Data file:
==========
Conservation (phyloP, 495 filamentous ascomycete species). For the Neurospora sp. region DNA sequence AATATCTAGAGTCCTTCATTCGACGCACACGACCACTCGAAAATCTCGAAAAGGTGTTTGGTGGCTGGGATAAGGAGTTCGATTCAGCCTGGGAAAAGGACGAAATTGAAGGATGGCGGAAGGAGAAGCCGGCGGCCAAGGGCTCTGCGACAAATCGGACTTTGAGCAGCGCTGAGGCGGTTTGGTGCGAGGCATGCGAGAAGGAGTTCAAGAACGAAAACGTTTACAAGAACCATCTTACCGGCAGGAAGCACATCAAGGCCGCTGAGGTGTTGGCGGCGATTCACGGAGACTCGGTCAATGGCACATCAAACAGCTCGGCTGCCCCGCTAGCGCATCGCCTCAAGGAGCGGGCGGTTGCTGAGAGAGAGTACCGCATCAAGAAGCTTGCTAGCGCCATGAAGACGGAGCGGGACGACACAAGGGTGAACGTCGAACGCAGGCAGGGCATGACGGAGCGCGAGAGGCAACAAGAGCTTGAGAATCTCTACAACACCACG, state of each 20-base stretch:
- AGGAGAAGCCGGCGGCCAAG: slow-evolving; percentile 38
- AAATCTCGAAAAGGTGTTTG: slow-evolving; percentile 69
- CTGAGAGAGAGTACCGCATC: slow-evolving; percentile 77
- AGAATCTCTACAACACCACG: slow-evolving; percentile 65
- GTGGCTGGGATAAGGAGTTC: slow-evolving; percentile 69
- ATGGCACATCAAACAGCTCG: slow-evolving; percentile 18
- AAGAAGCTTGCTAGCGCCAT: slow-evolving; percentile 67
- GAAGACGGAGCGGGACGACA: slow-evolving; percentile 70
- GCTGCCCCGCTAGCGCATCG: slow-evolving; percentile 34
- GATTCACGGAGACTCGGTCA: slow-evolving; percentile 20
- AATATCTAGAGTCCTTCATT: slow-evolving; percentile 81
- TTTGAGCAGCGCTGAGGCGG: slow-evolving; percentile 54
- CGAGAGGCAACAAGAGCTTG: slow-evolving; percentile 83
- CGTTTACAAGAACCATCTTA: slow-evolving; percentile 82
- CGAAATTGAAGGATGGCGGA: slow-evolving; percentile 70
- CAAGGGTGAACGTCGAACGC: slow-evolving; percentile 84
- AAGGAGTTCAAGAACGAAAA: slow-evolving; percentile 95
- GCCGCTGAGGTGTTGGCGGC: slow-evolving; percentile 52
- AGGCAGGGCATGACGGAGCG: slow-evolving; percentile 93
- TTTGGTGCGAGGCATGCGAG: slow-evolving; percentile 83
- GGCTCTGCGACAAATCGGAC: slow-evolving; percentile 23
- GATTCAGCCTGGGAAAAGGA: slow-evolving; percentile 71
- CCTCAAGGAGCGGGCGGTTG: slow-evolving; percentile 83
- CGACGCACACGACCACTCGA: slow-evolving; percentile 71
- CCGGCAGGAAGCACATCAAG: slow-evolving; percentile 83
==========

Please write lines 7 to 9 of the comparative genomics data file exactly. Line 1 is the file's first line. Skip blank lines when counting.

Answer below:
- ATGGCACATCAAACAGCTCG: slow-evolving; percentile 18
- AAGAAGCTTGCTAGCGCCAT: slow-evolving; percentile 67
- GAAGACGGAGCGGGACGACA: slow-evolving; percentile 70